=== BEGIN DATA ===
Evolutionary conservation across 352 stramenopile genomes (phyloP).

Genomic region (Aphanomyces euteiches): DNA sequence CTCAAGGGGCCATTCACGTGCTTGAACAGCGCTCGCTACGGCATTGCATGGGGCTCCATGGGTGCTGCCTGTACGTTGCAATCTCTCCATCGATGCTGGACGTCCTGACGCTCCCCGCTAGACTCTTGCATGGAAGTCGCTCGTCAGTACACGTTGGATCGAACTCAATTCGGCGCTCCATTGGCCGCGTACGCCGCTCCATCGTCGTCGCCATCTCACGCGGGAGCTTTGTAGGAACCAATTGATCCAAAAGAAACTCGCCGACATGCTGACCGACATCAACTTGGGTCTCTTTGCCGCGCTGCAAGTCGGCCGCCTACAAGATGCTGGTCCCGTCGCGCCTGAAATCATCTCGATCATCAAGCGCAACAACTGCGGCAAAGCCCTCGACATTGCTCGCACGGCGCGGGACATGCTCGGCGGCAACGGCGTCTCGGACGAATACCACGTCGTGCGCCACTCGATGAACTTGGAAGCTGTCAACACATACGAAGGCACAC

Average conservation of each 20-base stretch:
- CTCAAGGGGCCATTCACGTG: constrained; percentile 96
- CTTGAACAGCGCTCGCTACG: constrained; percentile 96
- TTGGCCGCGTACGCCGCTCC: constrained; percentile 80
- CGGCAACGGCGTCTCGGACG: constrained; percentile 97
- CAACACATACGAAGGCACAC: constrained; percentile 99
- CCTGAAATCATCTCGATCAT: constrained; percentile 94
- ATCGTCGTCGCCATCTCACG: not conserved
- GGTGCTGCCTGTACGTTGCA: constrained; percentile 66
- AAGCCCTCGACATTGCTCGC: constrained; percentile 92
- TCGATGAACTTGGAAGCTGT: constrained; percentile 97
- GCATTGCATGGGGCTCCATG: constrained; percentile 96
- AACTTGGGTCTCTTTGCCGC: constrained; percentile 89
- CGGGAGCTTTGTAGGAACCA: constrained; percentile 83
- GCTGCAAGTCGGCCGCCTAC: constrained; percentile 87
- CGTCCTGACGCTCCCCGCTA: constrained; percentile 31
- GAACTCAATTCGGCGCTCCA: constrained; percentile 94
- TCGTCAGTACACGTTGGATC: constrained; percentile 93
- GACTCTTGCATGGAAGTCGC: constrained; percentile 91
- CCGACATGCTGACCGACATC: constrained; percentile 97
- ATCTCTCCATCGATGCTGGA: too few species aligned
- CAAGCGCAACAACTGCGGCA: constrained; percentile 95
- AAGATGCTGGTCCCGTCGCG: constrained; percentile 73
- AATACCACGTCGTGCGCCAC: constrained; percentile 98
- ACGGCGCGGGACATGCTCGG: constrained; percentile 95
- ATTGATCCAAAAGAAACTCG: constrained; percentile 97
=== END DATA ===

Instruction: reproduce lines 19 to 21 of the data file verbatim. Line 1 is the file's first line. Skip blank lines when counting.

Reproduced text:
- GAACTCAATTCGGCGCTCCA: constrained; percentile 94
- TCGTCAGTACACGTTGGATC: constrained; percentile 93
- GACTCTTGCATGGAAGTCGC: constrained; percentile 91